If you ever took a statistics class, the title of this section may have filled you with a little trepidation and dread. Have no fear; I will not ask you to compute Pearson’s *r* by hand. The basic idea of a correlation, though, is critical to the investor. The more alike two stocks are, the more they will move up and down in price together. More accurately, the more the economic drivers of profits for the underlying companies are similar, the higher the correlation will be. If Ford had a terrible year last year because of a spike in steel prices and the stock declines when earnings are reported, then you can expect a similar decline in the stock of GM even though GM hasn’t reported earnings yet. If Budweiser sales are down, then the stock of Coors is likely to go down in **sympathy**, which is market jargon for a correlated fall in price.

The more unlike two stocks are, the less we expect them to be correlated. Strangely enough, all stocks are correlated to some degree, especially when there is a rapid market-wide decline. When we look at our overall exposure to risk (what we will later call *portfolio risk*), we must consider two factors. The first is how our portfolio will do in a down market. Day to day declines in individual stock prices are taken care of by diversifying our holding of stocks. If we own a broad basket of 500 large US companies, the fall on one price will be made up for by a rise in another. We don’t even notice the underlying price action when we look at the value of our stocks.

Note that not only stocks can be correlated. Different asset classes (e.g., bonds, real estate, and gold) can be correlated as well. In the final chapter, we will examine how we can build safer portfolios by considering correlations between assets and asset classes and systematically reducing them.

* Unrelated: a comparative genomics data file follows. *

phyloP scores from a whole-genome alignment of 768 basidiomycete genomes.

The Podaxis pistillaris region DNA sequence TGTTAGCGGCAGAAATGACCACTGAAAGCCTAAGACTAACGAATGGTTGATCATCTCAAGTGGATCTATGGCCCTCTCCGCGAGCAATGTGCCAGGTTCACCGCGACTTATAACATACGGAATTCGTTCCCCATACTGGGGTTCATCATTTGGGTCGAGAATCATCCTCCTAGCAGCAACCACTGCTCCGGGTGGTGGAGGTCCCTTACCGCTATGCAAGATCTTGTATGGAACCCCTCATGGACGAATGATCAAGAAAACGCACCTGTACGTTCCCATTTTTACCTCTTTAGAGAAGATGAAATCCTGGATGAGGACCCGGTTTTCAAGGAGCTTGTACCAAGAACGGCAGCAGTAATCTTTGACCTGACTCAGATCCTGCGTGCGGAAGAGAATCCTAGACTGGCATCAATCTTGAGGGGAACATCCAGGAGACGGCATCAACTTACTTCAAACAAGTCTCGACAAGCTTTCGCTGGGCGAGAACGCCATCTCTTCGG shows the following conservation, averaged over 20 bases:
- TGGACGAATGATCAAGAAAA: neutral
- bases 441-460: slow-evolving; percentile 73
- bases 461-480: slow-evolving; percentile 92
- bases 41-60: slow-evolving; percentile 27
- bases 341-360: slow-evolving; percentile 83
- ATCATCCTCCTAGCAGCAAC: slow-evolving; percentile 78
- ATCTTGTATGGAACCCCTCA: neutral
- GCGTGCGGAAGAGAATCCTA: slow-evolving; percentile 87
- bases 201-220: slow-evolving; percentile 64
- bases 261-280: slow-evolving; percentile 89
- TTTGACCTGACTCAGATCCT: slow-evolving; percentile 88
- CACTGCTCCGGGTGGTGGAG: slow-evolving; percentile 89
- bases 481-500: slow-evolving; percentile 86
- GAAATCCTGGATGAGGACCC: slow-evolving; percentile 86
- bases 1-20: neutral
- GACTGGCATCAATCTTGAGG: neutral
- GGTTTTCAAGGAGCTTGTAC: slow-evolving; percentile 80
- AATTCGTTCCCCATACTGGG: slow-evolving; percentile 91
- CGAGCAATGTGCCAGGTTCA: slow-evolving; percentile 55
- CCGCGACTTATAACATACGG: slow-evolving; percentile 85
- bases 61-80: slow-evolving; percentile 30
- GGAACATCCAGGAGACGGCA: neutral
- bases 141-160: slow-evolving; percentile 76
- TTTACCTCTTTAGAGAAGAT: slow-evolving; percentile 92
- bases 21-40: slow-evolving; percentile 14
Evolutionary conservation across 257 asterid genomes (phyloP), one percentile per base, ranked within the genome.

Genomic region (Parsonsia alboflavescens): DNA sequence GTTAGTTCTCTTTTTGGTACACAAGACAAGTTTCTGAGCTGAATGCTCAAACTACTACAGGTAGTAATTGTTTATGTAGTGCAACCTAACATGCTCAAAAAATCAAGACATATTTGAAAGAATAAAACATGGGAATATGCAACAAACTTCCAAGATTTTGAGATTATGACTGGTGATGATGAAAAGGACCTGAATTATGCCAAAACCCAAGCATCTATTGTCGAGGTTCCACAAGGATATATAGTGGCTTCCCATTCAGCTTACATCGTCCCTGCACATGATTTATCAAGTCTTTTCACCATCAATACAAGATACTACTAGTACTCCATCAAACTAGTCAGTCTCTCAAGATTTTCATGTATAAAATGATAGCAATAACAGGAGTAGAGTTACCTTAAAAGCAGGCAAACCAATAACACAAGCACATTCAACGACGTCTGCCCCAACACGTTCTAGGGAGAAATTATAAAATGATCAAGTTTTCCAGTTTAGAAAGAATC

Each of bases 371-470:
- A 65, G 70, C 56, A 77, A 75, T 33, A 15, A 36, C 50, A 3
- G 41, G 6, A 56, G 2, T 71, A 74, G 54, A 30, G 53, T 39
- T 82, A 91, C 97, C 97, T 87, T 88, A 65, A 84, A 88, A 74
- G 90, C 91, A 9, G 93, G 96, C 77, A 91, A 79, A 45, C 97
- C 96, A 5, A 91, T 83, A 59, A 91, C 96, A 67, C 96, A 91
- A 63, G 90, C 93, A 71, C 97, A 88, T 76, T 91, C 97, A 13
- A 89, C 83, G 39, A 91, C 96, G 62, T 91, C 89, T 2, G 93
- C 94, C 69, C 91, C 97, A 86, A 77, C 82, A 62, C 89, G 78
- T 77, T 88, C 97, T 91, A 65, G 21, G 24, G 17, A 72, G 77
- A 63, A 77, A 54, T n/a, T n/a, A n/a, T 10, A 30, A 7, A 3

### Correlation Coefficients

The degree to which two securities are correlated can be translated into a statistic called a correlation coefficient, which has a value that must fall between -1.00 and 1.00. The sign tells us nothing about magnitude.

A positive correlation means that when one stock goes up, the other one goes up with it. The bigger the number, the better you can predict the movement of stock Y by knowing the move in stock X. If the correlation is 1.0 (a perfect correlation), then we know that whenever X moves up $1, then Y will move up $1.

A negative correlation means that movements in stock Y can be predicted by knowing the movement in stock X, but Y goes down when X goes up and vice versa. Traders often use the term inverse to describe this type of relationship. If the correlation is -1.0, then we know that when X goes up $1, then Y will go down $1.

Uncorrelated means that the price of two instruments goes up and down independent of each other.

It is critical to note that correlations between investments are dynamic and not static, meaning that two uncorrelated investments can become correlated in the future and vice versa.